Iain R Webb: 'How David Bowie liberated my wardrobe'
As a 14-year-old boy living in a West Country village, Iain R Webb thought David Bowie's style statements were a 'gift'. And so have generations of fashion designers
Saturday 16 March 2013
I remember my first sighting of David Bowie singing "Starman" on Top of the Pops on 6 July 1972, the night before my 14th birthday. What a gift. Bowie was all the things my life in a West Country village was not: extraordinary, exotic and exciting.
From that moment on, I devoted all my waking hours to lovingly documenting his every move in scrapbook after scrapbook (a dozen in all) and spent art class at school painting his portrait, mostly wearing outlandish new outfits designed by yours truly. I even fashioned a clay bust of him in pottery class. Bowie's influence on my life has been major, from the fundamental desire to never be labelled or pigeonholed to my profound love of glitter and penchant for a spikey haircut. And I am not alone.
One of the few rock stars that has truly traversed music, film, art and fashion, over his career Bowie stitched them together to create indefinable hybrids (only to then merrily ditch his latest fascination whenever the whim took him). As a forthcoming V&A exhibition shows, remarkably his visionary perspective has proved a constant source of inspiration down the generations for music makers, artists and fashion designers.
You certainly couldn't miss Bowie's presence in the spring/summer 2013 collection of Jean Paul Gaultier, as model Franzi Mueller walked the runway dressed as Bowie's alter-ego Ziggy Stardust. Mueller modelled a one-shouldered, one-legged knitted catsuit just like the one sported by Bowie on stage in 1973. With her bright-orange, toilet-brush hairdo she looked every bit as startling as the original.
Bowie's influence was also in evidence at the latest round of menswear shows. Walter Van Beirendonck channelled the rock star with jackets slashed with the same Aladdin Sane lightening flash painted on Bowie's face for the iconic album cover. This time around, the flash was in Lurex, a favourite glam rock fabric.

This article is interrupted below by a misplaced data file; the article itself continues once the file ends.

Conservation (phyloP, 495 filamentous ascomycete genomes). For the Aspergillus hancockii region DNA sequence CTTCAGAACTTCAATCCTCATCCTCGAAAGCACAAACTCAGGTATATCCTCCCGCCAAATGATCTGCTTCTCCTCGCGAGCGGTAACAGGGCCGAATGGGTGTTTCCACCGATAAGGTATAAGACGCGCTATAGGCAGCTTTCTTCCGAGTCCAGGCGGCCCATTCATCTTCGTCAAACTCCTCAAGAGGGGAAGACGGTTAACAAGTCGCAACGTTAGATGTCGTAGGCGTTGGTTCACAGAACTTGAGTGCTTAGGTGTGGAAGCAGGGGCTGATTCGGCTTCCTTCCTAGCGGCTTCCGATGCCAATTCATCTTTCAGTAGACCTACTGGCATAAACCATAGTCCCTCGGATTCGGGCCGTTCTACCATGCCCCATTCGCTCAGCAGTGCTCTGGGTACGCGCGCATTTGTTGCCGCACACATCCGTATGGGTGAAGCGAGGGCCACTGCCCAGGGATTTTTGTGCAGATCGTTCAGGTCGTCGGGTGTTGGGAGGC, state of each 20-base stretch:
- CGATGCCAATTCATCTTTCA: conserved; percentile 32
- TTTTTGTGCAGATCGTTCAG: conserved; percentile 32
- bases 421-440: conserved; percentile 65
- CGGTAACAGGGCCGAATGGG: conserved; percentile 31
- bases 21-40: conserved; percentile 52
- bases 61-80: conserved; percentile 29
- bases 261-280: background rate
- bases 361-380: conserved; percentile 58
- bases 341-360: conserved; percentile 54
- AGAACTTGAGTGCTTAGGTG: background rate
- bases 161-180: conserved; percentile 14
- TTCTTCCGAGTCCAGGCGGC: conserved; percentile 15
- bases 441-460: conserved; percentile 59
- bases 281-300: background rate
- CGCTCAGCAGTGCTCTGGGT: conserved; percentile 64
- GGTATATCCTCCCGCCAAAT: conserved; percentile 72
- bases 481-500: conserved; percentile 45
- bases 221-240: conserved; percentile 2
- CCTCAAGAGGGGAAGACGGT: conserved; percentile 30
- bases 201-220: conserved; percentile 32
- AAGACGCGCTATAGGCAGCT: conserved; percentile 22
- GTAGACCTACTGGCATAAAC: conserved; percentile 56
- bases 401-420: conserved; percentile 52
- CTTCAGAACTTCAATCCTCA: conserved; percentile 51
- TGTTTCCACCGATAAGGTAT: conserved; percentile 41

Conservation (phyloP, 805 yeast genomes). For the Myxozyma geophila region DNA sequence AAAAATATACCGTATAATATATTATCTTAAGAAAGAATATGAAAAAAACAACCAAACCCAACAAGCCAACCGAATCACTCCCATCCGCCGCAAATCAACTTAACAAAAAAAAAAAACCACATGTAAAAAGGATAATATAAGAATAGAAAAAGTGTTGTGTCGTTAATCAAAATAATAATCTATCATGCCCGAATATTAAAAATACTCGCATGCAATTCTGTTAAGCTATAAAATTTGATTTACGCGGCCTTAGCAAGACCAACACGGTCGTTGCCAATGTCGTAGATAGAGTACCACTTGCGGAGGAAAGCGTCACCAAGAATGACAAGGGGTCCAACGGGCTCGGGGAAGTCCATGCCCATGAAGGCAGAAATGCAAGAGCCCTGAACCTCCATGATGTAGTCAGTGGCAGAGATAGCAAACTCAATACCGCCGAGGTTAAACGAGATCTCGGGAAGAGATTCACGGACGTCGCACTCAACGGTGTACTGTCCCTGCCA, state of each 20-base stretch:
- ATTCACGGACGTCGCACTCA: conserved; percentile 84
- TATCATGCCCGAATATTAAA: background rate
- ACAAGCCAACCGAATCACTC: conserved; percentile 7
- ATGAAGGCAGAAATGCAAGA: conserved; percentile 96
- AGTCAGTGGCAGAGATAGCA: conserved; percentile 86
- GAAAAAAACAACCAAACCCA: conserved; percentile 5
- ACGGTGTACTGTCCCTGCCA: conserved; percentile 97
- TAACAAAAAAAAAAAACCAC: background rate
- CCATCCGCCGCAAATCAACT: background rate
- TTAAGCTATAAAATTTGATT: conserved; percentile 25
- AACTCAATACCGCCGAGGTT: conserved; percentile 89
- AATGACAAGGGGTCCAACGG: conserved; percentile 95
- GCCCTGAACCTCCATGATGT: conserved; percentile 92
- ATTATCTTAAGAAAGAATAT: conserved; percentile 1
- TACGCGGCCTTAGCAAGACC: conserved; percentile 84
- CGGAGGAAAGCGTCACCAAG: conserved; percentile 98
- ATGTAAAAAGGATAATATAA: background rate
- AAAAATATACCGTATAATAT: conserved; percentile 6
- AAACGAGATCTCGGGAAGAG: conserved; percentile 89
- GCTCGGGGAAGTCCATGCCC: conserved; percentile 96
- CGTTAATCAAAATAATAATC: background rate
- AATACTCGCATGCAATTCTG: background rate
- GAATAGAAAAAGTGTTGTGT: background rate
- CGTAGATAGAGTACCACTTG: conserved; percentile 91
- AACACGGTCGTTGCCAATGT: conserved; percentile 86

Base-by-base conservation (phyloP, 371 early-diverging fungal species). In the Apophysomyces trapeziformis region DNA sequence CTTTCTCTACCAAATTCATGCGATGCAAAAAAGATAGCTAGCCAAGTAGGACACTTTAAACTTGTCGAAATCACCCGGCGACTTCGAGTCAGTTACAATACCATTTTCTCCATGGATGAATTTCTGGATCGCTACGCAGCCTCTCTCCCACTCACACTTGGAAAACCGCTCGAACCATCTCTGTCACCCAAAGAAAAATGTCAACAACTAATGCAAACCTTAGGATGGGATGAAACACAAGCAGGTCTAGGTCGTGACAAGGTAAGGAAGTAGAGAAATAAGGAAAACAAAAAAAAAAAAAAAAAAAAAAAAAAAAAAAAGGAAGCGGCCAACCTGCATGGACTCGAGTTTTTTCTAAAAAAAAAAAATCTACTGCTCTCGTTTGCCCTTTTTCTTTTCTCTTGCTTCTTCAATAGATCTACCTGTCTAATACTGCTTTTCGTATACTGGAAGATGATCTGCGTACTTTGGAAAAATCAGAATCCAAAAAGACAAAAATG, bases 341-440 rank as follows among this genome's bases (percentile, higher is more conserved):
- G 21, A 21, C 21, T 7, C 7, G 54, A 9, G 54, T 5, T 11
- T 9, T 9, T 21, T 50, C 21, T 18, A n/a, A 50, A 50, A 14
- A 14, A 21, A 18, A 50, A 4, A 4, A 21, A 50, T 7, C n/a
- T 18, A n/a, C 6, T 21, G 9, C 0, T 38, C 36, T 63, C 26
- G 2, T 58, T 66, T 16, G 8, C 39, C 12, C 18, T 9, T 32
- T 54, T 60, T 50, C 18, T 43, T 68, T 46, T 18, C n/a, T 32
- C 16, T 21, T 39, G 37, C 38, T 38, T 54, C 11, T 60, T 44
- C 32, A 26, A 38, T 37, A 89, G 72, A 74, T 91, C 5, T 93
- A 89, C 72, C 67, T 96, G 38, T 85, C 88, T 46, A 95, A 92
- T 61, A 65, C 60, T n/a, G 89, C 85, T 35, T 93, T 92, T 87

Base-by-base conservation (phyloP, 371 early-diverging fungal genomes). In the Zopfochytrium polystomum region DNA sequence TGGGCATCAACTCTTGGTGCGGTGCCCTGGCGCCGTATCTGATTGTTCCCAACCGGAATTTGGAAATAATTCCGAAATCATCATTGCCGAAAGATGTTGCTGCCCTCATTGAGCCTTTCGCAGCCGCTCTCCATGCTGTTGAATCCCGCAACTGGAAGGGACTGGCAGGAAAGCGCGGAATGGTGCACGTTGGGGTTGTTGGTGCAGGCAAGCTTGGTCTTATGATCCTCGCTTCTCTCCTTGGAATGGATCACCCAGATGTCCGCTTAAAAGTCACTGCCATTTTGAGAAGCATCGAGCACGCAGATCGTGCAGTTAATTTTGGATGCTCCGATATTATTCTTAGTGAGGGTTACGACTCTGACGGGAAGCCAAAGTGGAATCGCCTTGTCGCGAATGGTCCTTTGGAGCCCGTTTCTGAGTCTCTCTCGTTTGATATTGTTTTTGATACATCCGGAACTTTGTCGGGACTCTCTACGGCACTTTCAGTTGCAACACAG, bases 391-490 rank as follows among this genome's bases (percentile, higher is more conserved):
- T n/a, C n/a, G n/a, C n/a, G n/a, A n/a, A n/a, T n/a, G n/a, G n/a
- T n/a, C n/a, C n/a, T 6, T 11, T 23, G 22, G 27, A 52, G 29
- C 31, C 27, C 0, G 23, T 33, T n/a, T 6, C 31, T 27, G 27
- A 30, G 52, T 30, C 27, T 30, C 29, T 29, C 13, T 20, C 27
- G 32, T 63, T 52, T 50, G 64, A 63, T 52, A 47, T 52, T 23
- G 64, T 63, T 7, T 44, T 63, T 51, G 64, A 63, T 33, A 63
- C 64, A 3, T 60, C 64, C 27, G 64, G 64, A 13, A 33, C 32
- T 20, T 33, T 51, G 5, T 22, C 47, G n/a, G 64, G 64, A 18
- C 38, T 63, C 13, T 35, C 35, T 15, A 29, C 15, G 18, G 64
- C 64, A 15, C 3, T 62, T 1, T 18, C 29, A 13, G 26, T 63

There have been many sightings of Bowie on the catwalks down the years, some oblique and some more obvious. In 2011, there was no mistaking the inspiration for designer Dries Van Noten, who sent out male models rocking Bowie's red/blond, slicked-back hairdo dressed in slouchy monochromatic tailoring straight from the stage of the singer's 1976 'Station To Station' tour.
Bowie himself has long been aware of the power of fashion, often making reference in his songs – a swish of "satin and tat" here, a "slashed back blazer" there. In the lyrics of his first hit, "Space Oddity", the abandoned astronautf Major Tom is contacted by Ground Control only to be told, "…the papers want to know whose shirts you wear?". One of his most enduring hits, "Fashion", has become the soundtrack for many a catwalk show and daytime TV fashion item.
Throughout his career, Bowie has been keen to work with designers at the cutting edge of the industry in an effort to push the boundaries and challenge the status quo. At the dawn of the 1970s, he did just that when, looking like the bastard son of Lauren Bacall and Rudolf Valentino, he donned what he described as "a man's dress" by Mayfair boutique owner Michael Fish for the cover of his The Man Who Sold the World album. His androgynous image proved too much for the record company and this photograph was replaced on US and later UK pressings.
A year or so later, when Bowie began shaping his Ziggy Stardust image, he enlisted Freddie Burretti and Natasha Korniloff to stitch up futuristic quilted jumpsuits and bomber jackets from quaint Liberty prints and sparkly brocades. It was a look Bowie described as "a cross between Nijinsky and Woolworths". With the addition of boxing boots, there was a nod to the Droogs, the nihilistic hoodlums that featured in Stanley Kubrick's provocative Clockwork Orange film, the soundtrack of which Bowie would use for his entrance on stage.
While flicking through glossy fashion magazines, Bowie discovered Japanese designer Kansai Yamamoto, who unveiled his designs in London in 1971 in a show that featured several of the outfits later worn by the singer. It also included some influential theatrics, such as the use of kuroko, traditional kabuki stagehands, for a series of quick-change outfits.